ON Tuesday, Gen Qamar Javed Bajwa will start his tenure as chief of army staff, the fourth individual in Pakistan to do so in the 21st century.
His predecessor Gen Raheel Sharif has given Gen Bajwa an excellent platform to build on, though circumstances will also shape how the chief will be able to proceed.
Certainly, a priority must be to wind down large-scale military operations and retool the army for the next phase of counterterrorism operations.
The rehabilitation of Fata, the return of IDPs and a new constitutional scheme for the war-ravaged tribal areas are other important tasks in which the military will have an influential role.
Then there are the national security and foreign policy arenas in which the military has an outsize role, a de facto situation made all the more important because of severely strained relations with India and Afghanistan and a growing focus on ties with China and CPEC.
While the army is an institution, the personality, preferences and personal relationships with leaders of other institutions of any army chief do matter.
In this, it will remain to be seen what kind of leadership style Gen Bajwa has — the mould of the thinker that Gen Kayani cast himself in, the no-nonsense, action-oriented leader that Gen Sharif has been, or something else?
But once again, the direction that is needed is relatively clear — the focus on counterterrorism and the need to initiate action in Punjab beyond the superficial steps taken so far. Clearly, there are matters of law and Constitution to navigate here.
It is the prerogative of the elected government to decide policy and the military must abide by decisions taken.
However, just as Gen Sharif was able to impress on a reluctant PML-N government the need to fight the banned TTP and abandon the foolhardy path of seeking negotiations — a view the centre belatedly embraced — Gen Bajwa may be able to persuade the government of new steps to be taken.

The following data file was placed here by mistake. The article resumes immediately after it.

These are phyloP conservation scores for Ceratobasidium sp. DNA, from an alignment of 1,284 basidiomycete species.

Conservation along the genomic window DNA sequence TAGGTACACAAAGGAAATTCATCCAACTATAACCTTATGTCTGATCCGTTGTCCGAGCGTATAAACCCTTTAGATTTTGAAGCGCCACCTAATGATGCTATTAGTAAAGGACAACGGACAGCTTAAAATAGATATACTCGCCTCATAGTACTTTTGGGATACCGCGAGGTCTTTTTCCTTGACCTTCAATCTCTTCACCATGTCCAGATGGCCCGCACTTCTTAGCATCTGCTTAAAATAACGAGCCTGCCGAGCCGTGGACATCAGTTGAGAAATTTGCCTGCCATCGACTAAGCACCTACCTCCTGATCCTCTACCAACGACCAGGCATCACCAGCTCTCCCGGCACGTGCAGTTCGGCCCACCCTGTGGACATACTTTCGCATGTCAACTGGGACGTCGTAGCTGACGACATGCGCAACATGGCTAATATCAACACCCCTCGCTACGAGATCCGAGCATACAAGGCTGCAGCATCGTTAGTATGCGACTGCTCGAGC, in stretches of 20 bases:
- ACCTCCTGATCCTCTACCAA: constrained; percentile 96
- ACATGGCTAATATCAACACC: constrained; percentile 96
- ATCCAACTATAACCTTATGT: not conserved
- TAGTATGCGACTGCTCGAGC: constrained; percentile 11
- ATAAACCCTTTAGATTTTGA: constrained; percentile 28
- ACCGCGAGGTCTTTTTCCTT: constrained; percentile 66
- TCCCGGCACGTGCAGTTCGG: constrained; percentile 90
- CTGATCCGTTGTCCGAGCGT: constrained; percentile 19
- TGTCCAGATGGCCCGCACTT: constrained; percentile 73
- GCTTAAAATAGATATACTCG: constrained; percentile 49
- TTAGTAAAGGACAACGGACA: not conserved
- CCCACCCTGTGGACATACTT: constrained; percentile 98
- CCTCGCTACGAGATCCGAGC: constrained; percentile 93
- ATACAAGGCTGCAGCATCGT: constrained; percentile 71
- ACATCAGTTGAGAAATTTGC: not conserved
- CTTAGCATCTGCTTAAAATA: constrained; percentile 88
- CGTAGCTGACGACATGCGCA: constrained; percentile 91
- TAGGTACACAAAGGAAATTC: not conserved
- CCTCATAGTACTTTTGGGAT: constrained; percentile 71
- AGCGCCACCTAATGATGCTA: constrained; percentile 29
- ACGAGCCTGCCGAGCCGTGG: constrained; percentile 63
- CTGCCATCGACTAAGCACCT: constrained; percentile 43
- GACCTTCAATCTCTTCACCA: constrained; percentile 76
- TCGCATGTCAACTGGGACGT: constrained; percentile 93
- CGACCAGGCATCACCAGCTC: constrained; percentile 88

It must certainly not be done in a way that the government is seen to be under orders; there are cooperative ways to persuade the need for a change in policy.
Finally, there is the issue of military interference in politics. To some extent, Gens Kayani and Sharif have distanced the army from the Musharraf era of total control of the political process.
That has been a sensible and pragmatic repositioning that Gen Bajwa must try and further.
Where the civilians themselves seek military input and advice, the army chief can play a role that is democracy-enhancing and system-strengthening.
Beyond that, however, all army chiefs need to be mindful of institutional separation and the constitutional scheme of things.
At no point would Gen Sharif have gained more than he would have lost had he opted to wade deep into the political process. Politics for politicians, army for national defence.
Published in Dawn, November 27th, 2016